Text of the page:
Psychedelic Normalcy - The Reykjavik Grapevine

Psychedelic Normalcy

Psychedelic Normalcy

Published January 11, 2008

Bathed in a purplish glow, the Benny Crespo’s Gang foursome opened up the first seated rock concert in recent memory, with a series of bleeps and blurps. It was the epitome of BCG’s appeal in the form of an overture; a basic rock outfit with light psychedelic tendencies. However, celebrating the release of their debut album, self-titled, at Tjarnarbíó, the Gang did little else throughout the course of the night to elevate themselves to anything above an image of distinct normalcy. On stage, they were polite, shy, and clearly a bit nervous. After a hiatus of nearly a year, perhaps they deserved to be.

They dove into their first number. Heavy bass lines and an even heavier, slightly overpowering drum input chaotically climaxed into an almost transcendent medley of sound. The audience of friends and fans cheered enthusiastically, even shouting and stomping with excitement.

In the interval between songs, somewhere between tuning their instruments and waiting for everyone else to tune theirs, singer Helgi Rúnar and Lovísa awkwardly attempted one-sided small talk with the audience. “Has everyone bought their Christmas presents yet?” asked Lovísa. Then after a painful pause, she breathed, “I haven’t.” From somewhere in the audience I heard a lonely chuckle.

The emphasis on emotional, though not delicate, vocals on their next number, Shine, gave the song singularity in a pool of dense instrumental cogitation. Lovísa’s sweet but un-optimistic cooing had a similarly arresting effect on Come Here, where her band-mates’ thickly woven instrumentals fittingly took the backseat.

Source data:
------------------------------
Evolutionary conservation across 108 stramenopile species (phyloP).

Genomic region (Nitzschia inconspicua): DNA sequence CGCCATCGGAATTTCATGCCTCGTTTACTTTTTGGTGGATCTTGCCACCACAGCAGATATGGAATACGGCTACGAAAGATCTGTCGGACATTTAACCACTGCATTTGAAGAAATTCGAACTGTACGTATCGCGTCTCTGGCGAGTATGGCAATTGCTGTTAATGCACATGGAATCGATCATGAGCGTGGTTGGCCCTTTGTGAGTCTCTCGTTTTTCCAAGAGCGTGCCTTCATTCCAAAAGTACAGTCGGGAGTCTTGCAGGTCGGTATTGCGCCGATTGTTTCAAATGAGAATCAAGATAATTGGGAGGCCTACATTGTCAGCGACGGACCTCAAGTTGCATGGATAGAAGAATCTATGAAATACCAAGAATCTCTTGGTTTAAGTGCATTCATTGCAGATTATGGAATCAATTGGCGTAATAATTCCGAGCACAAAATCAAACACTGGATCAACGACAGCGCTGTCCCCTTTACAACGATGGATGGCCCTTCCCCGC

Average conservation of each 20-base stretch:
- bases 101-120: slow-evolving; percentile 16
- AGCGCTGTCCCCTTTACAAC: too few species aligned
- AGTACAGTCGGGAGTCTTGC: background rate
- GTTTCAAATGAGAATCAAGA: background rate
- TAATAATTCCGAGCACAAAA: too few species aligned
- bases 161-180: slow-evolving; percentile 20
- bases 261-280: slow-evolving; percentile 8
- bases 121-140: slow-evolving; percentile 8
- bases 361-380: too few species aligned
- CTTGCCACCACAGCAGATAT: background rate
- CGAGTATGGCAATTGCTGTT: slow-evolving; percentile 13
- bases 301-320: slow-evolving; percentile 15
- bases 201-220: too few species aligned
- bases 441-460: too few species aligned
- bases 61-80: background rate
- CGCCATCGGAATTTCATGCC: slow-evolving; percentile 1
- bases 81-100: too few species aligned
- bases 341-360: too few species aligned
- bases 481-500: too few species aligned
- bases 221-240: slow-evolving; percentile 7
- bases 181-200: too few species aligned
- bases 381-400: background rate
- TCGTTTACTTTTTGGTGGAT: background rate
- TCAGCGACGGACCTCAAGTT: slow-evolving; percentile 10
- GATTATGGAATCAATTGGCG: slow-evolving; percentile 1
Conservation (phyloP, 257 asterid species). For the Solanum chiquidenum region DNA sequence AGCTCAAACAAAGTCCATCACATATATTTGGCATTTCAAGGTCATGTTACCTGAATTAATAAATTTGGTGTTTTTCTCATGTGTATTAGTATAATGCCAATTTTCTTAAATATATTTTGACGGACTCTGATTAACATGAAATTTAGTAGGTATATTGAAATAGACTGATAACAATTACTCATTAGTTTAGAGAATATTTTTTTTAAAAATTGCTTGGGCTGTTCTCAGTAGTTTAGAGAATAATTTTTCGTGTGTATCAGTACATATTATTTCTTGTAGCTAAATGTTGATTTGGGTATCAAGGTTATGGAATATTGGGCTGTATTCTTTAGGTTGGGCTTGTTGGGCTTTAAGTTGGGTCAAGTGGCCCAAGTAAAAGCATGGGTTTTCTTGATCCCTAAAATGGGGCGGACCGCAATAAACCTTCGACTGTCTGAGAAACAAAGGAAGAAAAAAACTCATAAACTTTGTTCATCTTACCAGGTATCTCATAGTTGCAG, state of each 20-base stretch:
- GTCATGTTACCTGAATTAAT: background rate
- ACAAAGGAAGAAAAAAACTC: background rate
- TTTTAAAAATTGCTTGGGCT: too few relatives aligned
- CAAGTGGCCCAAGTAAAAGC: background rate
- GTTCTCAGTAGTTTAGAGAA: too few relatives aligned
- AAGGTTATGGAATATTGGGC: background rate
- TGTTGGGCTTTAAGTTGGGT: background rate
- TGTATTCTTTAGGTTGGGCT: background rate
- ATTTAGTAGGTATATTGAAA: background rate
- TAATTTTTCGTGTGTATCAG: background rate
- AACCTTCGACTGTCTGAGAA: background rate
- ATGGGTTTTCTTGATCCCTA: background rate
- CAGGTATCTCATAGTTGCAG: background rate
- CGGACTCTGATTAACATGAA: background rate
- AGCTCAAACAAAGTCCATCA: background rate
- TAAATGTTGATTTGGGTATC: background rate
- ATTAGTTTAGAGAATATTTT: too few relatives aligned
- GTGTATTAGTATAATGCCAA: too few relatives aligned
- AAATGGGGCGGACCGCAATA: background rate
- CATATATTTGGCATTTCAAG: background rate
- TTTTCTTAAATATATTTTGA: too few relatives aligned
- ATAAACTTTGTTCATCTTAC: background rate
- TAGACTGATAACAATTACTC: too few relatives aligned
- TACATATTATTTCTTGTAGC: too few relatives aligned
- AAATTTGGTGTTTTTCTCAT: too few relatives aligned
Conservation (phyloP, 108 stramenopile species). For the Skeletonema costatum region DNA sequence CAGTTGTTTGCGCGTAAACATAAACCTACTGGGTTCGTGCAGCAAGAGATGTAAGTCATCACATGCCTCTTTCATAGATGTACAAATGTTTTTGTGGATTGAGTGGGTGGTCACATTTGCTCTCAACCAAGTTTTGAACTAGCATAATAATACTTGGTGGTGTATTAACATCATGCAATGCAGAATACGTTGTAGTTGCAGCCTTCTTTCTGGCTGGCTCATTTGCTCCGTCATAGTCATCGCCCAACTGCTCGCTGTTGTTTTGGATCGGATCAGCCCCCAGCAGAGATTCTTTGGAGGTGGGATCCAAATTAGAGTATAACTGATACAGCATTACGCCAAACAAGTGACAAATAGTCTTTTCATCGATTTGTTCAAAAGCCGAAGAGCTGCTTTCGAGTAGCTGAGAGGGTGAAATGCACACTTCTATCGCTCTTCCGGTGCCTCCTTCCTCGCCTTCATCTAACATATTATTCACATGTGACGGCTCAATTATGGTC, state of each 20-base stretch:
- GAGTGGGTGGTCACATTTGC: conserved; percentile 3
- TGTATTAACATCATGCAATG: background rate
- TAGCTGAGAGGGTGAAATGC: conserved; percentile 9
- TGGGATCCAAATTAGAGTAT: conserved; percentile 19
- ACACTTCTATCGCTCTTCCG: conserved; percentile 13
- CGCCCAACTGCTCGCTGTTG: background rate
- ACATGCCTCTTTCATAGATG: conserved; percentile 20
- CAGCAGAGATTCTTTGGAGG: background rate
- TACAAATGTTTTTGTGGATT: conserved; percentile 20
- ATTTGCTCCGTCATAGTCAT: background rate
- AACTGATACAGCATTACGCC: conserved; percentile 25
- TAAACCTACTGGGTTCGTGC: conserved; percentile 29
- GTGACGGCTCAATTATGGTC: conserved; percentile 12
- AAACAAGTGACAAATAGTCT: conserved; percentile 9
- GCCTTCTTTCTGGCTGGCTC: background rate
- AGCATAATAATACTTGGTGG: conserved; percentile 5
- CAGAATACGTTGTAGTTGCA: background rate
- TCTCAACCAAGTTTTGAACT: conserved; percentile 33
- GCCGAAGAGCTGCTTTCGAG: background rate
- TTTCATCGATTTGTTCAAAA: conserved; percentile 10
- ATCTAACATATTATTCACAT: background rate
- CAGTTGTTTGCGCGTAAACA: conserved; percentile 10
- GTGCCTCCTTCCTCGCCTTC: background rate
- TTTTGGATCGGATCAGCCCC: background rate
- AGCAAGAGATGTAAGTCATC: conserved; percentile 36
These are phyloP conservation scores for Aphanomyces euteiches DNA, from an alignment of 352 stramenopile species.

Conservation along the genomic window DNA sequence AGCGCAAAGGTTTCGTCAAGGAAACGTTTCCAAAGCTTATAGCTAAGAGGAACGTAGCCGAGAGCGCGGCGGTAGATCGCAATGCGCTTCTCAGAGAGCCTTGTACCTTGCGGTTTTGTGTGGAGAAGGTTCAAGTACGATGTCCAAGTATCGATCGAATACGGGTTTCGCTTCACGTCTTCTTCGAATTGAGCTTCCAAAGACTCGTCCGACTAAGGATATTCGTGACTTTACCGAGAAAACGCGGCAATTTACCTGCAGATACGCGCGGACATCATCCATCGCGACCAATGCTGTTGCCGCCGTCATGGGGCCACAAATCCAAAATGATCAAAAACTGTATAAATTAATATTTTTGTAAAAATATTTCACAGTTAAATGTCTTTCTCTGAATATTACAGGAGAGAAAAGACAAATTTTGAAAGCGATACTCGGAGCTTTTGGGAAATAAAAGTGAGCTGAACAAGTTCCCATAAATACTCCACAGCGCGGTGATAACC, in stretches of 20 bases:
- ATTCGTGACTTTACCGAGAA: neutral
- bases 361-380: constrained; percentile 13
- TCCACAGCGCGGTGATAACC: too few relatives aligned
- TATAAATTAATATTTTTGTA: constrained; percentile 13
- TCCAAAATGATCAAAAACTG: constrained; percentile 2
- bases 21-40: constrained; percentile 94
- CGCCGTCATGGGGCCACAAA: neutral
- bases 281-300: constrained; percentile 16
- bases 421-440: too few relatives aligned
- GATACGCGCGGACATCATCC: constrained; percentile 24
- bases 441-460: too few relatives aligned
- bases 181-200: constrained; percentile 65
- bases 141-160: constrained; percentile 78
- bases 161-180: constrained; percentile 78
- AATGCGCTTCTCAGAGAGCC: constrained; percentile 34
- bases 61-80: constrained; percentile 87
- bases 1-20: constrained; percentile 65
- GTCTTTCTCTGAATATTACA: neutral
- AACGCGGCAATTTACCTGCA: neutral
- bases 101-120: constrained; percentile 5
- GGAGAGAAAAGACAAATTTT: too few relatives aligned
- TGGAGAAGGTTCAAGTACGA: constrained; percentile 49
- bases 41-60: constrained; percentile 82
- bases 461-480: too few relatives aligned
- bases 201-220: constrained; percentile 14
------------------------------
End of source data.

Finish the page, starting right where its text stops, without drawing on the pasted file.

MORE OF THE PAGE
Though the openings and endings tended to be less than smooth, the build-ups sometimes predictable, and certainly their stage-presence less than thrilling, the Gang continually managed to build steadily to explosive climaxes and moments of surprising clarity in their songs. Despite the fog machines and the impressive light show, however, the gig felt more like a band practice than a concert. With clumsy, difficult transitions, along with elongated tuning pauses between each song, the band seemed clearly out of practice, and they moved forward together in a rusty state.

Finishing with a heap of unfocused but jarring musical meditations, the band was burning out in a burst of misdirected power. Helgi Rúnar and Lovísa’s vocals suggested a delicate edge to the band’s foundation that was continually left uncultivated by the unrelenting drums and heavy bass. Though intended and successfully executed as little more than a showcase of their recent release, the concert did lack a certain polish, a certain je ne sais quoi. Whether it was focus, ambition, or practice that they lacked, the band’s strengths were as visible as their weaknesses. With time and a little more of any of the aforementioned ingredients, the former will surely prevail.

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